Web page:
In conjunction with ersatz freedom of choice, democracy and the semblance of public institutions which appear to further or protect the public good, there is also what Havel might have called the semblance of liberal dissidence — those persons, regulatory bodies and political parties who make a pretense of fighting on behalf of the public good and in favor of health, labor and environmental rights, while continuing to forward a corporate rights agenda behind the backs of citizens.
In the contemporary world, the corporate capitalist class and the neoliberal governments that do their bidding have been able to maintain the upper hand not through sheer force or brutality, but because they have gradually been allowed to corrode democratic institutions and eviscerate the commons and, therefore, any sense of mutual obligation and responsibility humans have toward each other.
Neoliberalism and Instrumental Reasoning
It is crucial to recognize here that modern capitalism from the 19th century emerged in tandem with a particular sort of instrumental reasoning — the sort of use-oriented reasoning that seems innocuous and practical because it enables us to “get things done.”
When we want to realize a particular end — say, build a house or mend a fence, we reason in an instrumental fashion — that is, we calculate what we need to do in order to successfully realize an end or achieve a goal. Instrumental reasoning does not tell us why we value ideas such as justice, love, courage, or why we care about other human beings, other animals or the planet. It is not about understanding or valuing the world, but always about how to succeed at realizing a goal in the most orderly and efficient way.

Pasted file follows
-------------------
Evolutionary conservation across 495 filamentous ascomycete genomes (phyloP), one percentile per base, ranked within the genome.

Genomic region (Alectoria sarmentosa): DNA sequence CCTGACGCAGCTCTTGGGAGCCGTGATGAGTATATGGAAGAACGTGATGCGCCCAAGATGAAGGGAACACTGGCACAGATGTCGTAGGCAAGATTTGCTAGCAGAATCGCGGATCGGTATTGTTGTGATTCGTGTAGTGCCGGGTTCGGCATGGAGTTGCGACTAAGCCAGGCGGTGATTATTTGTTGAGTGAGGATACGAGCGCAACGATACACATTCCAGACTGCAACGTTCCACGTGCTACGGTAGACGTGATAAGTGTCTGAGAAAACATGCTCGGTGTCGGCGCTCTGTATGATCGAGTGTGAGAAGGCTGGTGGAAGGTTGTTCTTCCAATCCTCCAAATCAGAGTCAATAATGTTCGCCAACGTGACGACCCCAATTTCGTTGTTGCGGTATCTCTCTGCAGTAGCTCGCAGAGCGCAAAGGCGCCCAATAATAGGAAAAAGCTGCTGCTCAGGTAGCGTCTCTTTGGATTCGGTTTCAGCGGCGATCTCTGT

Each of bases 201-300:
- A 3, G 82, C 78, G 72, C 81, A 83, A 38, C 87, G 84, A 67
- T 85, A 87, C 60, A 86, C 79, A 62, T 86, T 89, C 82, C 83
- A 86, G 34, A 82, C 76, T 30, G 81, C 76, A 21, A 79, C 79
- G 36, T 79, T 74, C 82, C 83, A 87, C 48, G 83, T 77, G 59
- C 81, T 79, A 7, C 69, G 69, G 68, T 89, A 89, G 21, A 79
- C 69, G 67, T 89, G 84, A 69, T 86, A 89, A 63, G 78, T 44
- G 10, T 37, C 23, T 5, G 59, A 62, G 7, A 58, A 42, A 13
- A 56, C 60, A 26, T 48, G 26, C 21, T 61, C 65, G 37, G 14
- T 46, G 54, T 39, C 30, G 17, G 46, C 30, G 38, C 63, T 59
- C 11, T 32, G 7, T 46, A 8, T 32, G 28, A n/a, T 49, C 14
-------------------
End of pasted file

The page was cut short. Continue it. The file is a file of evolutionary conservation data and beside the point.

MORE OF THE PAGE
Modern bureaucracies and the administrative state are founded on instrumental rationality. However, when divorced from deeper human concerns about social and environmental justice, instrumental reasoning can become dehumanizing, hegemonic and, indeed, life-annihilating.
Imperialist bureaucracies and Nazi death camps were grounded in a form of instrumental reasoning detached from any sort of deeper value-oriented rationality that might speak to notions of human rights or dignity. The goal of genocide was enacted through Nazi bureaucracy and enabled by instrumental reasoning that was orderly, precise, lawful and lethal.